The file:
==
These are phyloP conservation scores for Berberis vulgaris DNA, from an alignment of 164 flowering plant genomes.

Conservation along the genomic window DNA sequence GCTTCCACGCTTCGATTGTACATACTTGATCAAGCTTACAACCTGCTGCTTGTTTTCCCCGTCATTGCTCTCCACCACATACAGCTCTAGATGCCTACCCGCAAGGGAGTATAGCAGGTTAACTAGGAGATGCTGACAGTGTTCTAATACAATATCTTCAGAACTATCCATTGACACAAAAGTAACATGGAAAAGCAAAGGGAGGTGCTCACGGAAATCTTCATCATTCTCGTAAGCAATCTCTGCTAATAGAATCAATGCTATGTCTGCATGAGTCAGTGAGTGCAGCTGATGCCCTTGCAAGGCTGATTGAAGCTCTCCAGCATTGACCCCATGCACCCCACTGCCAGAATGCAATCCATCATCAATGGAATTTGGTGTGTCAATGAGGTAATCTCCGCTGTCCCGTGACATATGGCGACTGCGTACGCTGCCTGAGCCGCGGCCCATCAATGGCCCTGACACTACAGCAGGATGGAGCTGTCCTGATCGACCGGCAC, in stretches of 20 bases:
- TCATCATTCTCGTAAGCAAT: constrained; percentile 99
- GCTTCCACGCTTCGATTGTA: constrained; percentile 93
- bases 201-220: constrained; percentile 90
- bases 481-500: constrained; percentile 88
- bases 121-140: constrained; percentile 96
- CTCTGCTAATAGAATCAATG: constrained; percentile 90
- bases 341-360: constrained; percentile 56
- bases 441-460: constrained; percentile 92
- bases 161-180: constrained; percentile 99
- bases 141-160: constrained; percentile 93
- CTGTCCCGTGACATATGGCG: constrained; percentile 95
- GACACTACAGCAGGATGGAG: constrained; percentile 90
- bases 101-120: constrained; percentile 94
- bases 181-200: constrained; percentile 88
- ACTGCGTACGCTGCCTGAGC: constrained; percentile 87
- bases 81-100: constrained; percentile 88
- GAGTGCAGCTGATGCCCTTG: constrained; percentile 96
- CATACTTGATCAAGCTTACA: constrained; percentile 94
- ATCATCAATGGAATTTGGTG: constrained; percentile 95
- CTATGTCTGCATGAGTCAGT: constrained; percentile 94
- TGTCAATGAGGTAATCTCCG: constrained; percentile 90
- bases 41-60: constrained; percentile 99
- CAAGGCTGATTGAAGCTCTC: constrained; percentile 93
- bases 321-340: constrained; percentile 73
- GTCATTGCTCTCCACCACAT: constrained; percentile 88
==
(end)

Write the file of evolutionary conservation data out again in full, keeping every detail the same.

These are phyloP conservation scores for Berberis vulgaris DNA, from an alignment of 164 flowering plant genomes.

Conservation along the genomic window DNA sequence GCTTCCACGCTTCGATTGTACATACTTGATCAAGCTTACAACCTGCTGCTTGTTTTCCCCGTCATTGCTCTCCACCACATACAGCTCTAGATGCCTACCCGCAAGGGAGTATAGCAGGTTAACTAGGAGATGCTGACAGTGTTCTAATACAATATCTTCAGAACTATCCATTGACACAAAAGTAACATGGAAAAGCAAAGGGAGGTGCTCACGGAAATCTTCATCATTCTCGTAAGCAATCTCTGCTAATAGAATCAATGCTATGTCTGCATGAGTCAGTGAGTGCAGCTGATGCCCTTGCAAGGCTGATTGAAGCTCTCCAGCATTGACCCCATGCACCCCACTGCCAGAATGCAATCCATCATCAATGGAATTTGGTGTGTCAATGAGGTAATCTCCGCTGTCCCGTGACATATGGCGACTGCGTACGCTGCCTGAGCCGCGGCCCATCAATGGCCCTGACACTACAGCAGGATGGAGCTGTCCTGATCGACCGGCAC, in stretches of 20 bases:
- TCATCATTCTCGTAAGCAAT: constrained; percentile 99
- GCTTCCACGCTTCGATTGTA: constrained; percentile 93
- bases 201-220: constrained; percentile 90
- bases 481-500: constrained; percentile 88
- bases 121-140: constrained; percentile 96
- CTCTGCTAATAGAATCAATG: constrained; percentile 90
- bases 341-360: constrained; percentile 56
- bases 441-460: constrained; percentile 92
- bases 161-180: constrained; percentile 99
- bases 141-160: constrained; percentile 93
- CTGTCCCGTGACATATGGCG: constrained; percentile 95
- GACACTACAGCAGGATGGAG: constrained; percentile 90
- bases 101-120: constrained; percentile 94
- bases 181-200: constrained; percentile 88
- ACTGCGTACGCTGCCTGAGC: constrained; percentile 87
- bases 81-100: constrained; percentile 88
- GAGTGCAGCTGATGCCCTTG: constrained; percentile 96
- CATACTTGATCAAGCTTACA: constrained; percentile 94
- ATCATCAATGGAATTTGGTG: constrained; percentile 95
- CTATGTCTGCATGAGTCAGT: constrained; percentile 94
- TGTCAATGAGGTAATCTCCG: constrained; percentile 90
- bases 41-60: constrained; percentile 99
- CAAGGCTGATTGAAGCTCTC: constrained; percentile 93
- bases 321-340: constrained; percentile 73
- GTCATTGCTCTCCACCACAT: constrained; percentile 88